Individual Combatant Reintegration
The reintegration element of DDR is likely to be seen by Myanmar and China as less politically sensitive. It is also the aspect of the triage that disarmament and demobilization practitioners avoid, as it is often sub-contracted to the UN sister agency or at the NGO level. The United Nations Development Programme (UNDP), the International Labour Organisation (ILO), and the International Organization for Migration (IOM) are key reintegration implementers, but this does not mean they have been uniformly successful in past endeavors. Reintegration of ex-combatants from insurgent groups into civilian life is not time-bound, and is fraught with difficulty, if not failure. When insurgencies end, there often isn’t enough work for civilians, much less fighters, as insurgent areas are distinguished by a lack of infrastructure and undeveloped licit markets. The majority of the economy is illicit, with significant organized criminal activity, as EAOs are regularly excluded from licit markets unless, in the example of the UWSP and others, they control a large enough territory. Most civilians in such areas are engaged in subsistence agriculture or, to a lesser extent, petty trading. There is often also a lack of health and education services, although this was not the case historically in KIA, KNU, and then-Communist Party of Burma (CPB) territories.
When it comes to the type of work available to ex-combatants, there is also the issue of pride. Having a weapon taken away, as a soldier, can be a traumatic experience. The work one can do in civilian life when one fought previously cannot just be any work. It has to have meaning. We cannot expect people who have killed and suffered for a cause to become subsistence farmers on their own land, much less land that is not their own, or bicycle-riding vegetable sellers— especially when previously, in addition to fighting, they acted in a tax-collecting capacity (or what in peacetime is referred to as conducting a protection racket) and when the old insurgent structure still exists for them to return to. This is why the recidivism rate amongst select ex-combatants to violence and crime is high, and why after millions of dollars in reintegration programming in other contexts, only a minority of ex-combatants identified as problematic by their own structure are engaged in licit work (as a direct result of a program, be it a job training or grant) after five years.
Reintegration of individual combatants will consist of job training, apprenticeships, support to small businesses, and remedial/vocational and technical education. It will be proven that the rural economies of EAO areas do not have the capacity to absorb large numbers of fighters into roles other than subsistence ones. The leadership class of insurgents, on the other hand, will become local politicians and construction contractors for the myriad projects that the union and the Tatmadaw will launch, and non-competitive contracts will likely be awarded to them by the government in order for them to feel that peace is profitable. Such leaders will be able to provide for much less of their rank and file than they would have before the peace. One-time reinsertion payments for demobilized soldiers will be spent quickly, and demands for pensions may follow. A particularly expensive example can be found in Timor-Leste, where disgruntled insurgents from the 1975-1999 conflict acted as the foot soldiers for a 2006 insurrection; since then the government has prioritized veteran’s pensions in order to maintain stability, and has committed to paying off select veterans and their descendants through 2122.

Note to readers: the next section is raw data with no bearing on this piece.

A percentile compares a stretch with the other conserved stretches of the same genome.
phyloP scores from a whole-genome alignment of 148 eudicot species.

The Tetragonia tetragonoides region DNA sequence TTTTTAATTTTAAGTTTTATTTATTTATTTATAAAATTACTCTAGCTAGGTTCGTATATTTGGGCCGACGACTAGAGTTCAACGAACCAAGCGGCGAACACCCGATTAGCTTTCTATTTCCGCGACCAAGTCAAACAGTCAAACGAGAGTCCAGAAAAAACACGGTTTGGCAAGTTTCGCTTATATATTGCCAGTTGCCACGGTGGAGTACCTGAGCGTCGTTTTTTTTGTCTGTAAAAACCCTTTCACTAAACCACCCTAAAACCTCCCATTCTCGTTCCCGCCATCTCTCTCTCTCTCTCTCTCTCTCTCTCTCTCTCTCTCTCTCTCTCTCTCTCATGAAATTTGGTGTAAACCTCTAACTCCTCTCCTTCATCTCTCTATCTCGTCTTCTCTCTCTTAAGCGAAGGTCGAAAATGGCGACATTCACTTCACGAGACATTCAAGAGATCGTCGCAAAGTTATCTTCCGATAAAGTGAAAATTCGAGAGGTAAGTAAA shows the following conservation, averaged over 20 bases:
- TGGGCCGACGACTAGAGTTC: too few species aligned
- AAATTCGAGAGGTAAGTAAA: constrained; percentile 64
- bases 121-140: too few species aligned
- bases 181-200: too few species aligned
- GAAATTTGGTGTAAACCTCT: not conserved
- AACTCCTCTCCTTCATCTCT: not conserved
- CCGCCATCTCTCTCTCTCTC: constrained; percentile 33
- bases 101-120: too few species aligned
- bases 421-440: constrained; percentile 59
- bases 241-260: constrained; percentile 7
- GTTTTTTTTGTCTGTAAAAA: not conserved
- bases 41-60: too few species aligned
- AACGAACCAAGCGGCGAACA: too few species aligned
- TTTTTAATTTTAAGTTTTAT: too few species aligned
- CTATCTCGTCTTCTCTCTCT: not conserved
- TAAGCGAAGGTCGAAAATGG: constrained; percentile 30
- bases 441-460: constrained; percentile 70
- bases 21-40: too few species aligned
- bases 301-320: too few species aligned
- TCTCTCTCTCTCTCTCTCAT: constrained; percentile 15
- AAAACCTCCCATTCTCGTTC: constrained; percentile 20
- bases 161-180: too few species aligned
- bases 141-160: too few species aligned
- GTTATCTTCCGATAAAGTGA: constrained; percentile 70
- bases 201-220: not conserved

The Union of Myanmar cannot afford this. And so a certain amount of illegal activity will continue to be committed by the non- integrated rank and file. Extortion and other crimes are often tolerated by the state and the EAO authorities as the price of peace. And so the future peace, for select EAO host populations, might be a cold one, with some insurgents shorn of their ideological justification continuing to feed on communities, whilst other ex-combatants face the disappointment of local economies that cannot accommodate their peacetime ambitions.
Reintegration, crop substitution, extension services, and other livelihood programs are not only for ex-combatants and opium poppy cultivators. The morass of internally displaced within Myanmar and refugees from Myanmar in Thailand will require not just resettlement but an economic role and livelihood source. The UNHCR and other agencies estimate nearly 100,000 internally displaced in Kachin and northern Shan, and roughly 400,000 in the Karen and Mon areas of the southeast. The government will likely prioritize formerly armed populations for reintegration and livelihoods programming, and will neglect returnees, because in the cynical but pragmatic calculus of authorities, they pose less of a threat.
Part three of the series will discuss other aspects of state building in insurgent areas, service delivery and migration in particular, followed by a comparative discussion of state building in formerly insurgent areas of northwest Thailand in previous decades.
Bobby Anderson (email@example.com) is a Myanmar-based Research Associate at the School of Oriental and African Studies, University of London. The opinions expressed in this article are the author’s own.
This article originally appeared in Tea Circle, a forum hosted at Oxford University for emerging research and perspectives on Burma/Myanmar.